Paper Nr: 12
Title:

Human-based Lower Limb Movement Assistance and Rehabilitation through an Actuated Orthosis

Authors:

Samer Mohammed, Hala Rifai, Walid Hassani and Yacine Amirat

Abstract: In this paper, an overview of the project EICOSI (Exoskeleton Intelligently COmmunicating and Sensitive to Intention) conducted at the LISSI/UPEC Lab will be presented. This work aims to control a knee joint actuated orthosis while tracking a desired trajectory or following the wearer’s intention. The proposed control strategies ensure satisfactory performances in terms of trajectory tracking, intention detection and torque generation during rehabilitation tasks and assistive movements of the wearer’s lower limbs.

Short Papers
Paper Nr: 4
Title:

Humanoids Meet Rehabilitation - Concept and Potential

Authors:

Diego Torricelli and Jose L. Pons

Abstract: The development of humanoids is receiving attention in the bioengineering and health care communities, due to the high potential of bio-inspired robotics to serve as test bed of motor control theories. To this aim, Neurorobotics is gaining relevance as a way to translate the biological principles into “intelligent” machines. The result of this process is twofold: i) validating the biomechanical and neural control principles found in humans, and ii) developing more effective rehabilitation devices and strategies. In this paper, some of the main challenges of this process will be presented, with particular emphasis on the implications in diagnostic and rehabilitation of walking. As a first step in this direction, the European project H2R aims at developing a humanoid that includes the most relevant biological principles of human locomotion and posture. This new neurorobot is expected to result in a versatile test bed of future neurorehabilitation solutions.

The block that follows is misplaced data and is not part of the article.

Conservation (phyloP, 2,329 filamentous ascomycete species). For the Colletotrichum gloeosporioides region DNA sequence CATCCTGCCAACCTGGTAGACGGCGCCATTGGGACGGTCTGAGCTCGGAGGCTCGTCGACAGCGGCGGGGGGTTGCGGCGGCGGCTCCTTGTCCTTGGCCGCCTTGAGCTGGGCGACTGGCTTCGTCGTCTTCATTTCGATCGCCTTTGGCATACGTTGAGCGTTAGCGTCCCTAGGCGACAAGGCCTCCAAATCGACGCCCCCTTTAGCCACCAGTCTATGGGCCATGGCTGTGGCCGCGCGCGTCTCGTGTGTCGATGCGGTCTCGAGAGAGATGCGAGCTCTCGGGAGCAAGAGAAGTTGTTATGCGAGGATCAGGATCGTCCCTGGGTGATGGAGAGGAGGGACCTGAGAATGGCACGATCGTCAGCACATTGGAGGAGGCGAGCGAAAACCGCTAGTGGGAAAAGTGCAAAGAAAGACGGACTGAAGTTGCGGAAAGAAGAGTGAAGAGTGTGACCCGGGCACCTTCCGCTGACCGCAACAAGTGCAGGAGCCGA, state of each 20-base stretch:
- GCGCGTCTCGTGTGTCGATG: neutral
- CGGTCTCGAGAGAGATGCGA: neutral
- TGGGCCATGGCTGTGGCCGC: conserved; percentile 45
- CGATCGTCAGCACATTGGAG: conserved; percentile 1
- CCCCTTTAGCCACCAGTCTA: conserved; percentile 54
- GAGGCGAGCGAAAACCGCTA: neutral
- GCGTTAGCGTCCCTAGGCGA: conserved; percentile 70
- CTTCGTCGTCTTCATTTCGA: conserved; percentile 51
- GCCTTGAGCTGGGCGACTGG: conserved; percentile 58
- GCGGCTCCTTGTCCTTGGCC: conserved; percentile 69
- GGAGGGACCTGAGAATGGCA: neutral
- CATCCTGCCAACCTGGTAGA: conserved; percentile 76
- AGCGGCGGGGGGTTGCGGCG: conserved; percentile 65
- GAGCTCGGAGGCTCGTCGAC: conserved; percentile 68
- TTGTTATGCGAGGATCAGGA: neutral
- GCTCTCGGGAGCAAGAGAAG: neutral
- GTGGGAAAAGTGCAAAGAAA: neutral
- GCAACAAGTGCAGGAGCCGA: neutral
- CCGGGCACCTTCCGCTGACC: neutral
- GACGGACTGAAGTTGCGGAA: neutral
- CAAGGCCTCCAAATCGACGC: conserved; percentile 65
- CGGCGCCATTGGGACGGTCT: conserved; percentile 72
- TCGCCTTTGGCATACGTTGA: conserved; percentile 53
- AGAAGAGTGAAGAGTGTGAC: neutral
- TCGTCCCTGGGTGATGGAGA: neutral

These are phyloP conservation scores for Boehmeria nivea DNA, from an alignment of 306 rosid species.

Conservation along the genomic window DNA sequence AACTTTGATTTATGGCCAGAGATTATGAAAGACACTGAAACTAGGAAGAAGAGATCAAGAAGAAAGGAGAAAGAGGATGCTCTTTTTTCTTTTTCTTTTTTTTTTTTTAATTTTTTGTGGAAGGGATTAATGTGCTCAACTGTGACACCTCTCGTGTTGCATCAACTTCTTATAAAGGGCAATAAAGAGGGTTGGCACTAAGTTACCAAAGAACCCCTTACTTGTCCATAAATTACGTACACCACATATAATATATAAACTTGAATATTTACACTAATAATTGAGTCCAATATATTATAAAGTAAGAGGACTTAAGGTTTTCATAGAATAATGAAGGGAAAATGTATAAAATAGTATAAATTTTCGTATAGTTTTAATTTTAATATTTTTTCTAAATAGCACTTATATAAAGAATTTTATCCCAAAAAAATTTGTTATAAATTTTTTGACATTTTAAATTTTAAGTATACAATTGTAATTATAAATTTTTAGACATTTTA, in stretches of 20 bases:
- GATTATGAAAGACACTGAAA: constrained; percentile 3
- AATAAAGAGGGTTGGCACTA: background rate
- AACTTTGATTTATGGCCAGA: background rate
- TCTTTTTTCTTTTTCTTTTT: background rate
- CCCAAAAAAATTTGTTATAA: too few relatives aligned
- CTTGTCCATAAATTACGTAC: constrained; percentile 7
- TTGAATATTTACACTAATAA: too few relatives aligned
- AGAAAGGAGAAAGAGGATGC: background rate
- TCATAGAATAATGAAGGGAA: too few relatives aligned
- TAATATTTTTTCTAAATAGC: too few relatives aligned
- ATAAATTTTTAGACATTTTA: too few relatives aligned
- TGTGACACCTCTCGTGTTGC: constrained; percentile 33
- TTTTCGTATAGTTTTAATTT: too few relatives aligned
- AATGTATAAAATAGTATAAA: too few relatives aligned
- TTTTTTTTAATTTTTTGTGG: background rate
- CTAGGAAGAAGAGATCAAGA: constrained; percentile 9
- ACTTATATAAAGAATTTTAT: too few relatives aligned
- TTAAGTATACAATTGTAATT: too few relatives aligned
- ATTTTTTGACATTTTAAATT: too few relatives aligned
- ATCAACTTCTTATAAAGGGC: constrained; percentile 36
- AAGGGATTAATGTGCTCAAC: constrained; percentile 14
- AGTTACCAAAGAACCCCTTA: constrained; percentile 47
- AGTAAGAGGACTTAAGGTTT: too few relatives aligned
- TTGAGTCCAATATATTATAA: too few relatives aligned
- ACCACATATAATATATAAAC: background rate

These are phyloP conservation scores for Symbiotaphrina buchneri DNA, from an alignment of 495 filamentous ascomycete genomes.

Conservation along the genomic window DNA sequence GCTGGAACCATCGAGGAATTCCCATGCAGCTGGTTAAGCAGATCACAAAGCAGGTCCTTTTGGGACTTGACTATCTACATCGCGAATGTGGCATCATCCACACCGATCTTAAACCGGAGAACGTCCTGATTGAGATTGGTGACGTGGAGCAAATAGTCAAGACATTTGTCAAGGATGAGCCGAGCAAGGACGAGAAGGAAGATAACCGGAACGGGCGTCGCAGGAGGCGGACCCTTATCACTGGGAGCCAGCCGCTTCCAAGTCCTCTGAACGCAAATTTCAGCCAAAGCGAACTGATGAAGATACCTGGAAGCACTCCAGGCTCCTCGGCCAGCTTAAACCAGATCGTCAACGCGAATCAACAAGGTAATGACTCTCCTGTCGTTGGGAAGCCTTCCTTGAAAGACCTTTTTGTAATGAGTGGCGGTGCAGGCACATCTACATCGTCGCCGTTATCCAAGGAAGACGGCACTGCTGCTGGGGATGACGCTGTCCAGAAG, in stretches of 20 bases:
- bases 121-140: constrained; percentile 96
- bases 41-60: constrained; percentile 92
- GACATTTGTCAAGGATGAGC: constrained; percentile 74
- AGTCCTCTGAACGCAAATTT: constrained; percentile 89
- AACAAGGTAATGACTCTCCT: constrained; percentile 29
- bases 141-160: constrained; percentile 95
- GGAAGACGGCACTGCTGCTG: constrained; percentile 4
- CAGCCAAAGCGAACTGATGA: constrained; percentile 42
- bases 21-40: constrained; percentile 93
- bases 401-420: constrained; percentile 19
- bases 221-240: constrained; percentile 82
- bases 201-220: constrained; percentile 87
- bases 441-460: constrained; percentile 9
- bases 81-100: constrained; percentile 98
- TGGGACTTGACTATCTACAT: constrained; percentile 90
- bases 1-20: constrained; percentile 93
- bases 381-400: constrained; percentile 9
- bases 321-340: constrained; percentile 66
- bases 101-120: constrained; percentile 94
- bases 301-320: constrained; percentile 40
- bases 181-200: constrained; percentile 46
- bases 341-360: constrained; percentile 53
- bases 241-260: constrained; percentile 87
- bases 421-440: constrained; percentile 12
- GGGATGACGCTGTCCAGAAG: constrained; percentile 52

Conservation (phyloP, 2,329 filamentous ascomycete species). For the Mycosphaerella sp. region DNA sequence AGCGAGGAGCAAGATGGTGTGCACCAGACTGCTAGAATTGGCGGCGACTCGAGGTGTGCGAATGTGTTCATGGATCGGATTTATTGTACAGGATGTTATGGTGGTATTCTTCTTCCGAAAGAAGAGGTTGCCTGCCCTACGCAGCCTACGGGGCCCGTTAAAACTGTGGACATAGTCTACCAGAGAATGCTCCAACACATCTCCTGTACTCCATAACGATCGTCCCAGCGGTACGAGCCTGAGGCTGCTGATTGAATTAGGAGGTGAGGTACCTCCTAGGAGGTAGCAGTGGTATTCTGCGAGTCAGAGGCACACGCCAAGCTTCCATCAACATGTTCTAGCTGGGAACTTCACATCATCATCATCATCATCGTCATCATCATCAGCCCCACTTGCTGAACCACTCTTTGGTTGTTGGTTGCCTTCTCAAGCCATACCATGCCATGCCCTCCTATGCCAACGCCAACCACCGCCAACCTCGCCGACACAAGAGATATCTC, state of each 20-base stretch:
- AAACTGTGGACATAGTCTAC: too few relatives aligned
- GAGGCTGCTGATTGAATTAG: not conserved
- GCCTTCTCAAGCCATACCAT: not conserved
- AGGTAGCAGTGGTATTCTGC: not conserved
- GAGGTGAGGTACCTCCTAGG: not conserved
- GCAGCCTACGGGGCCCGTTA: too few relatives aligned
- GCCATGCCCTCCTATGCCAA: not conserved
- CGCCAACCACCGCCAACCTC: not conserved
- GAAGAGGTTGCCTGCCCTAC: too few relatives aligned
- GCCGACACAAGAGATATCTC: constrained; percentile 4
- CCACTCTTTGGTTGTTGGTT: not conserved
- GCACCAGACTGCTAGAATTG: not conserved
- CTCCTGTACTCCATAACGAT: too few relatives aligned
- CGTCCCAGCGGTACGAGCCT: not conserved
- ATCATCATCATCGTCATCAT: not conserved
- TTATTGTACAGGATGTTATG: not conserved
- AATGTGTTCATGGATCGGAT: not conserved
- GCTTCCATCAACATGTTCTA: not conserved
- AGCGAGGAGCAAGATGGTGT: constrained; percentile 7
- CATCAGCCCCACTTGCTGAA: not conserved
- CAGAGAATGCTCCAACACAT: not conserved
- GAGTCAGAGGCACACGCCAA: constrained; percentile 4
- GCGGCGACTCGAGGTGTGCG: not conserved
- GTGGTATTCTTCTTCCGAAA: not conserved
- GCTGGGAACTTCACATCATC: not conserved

Paper Nr: 7
Title:

Real-time Classification of Finger Movements using Two-channel Surface Electromyography

Authors:

Khairul Anam and Adel Al-Jumaily

Abstract: The use of a small number of Electromyography (EMG) channels for classifying the finger movement is a challenging task. This paper proposes the recognition system for decoding the individual and combined finger movements using two channels surface EMG. The proposed system utilizes Spectral Regression Discriminant Analysis (SRDA) for dimensionality reduction, Extreme Learning Machine (ELM) for classification and the majority vote for the classification smoothness. The experimental results show that the proposed system was able to classify ten classes of individual and combined finger movements, offline and online with accuracy 97.96 % and 97.07% respectively.

Paper Nr: 10
Title:

Evaluation of Motion Controlled Arm Support

Authors:

A. Bergsma, L. A. van der Heide, J. M. N. Essers, A. Murgia, D. van der Pijl, E. C. Cup, G. J. Gelderblom, P. H. Verstegen, I. J. M. de Groot and K. Meijer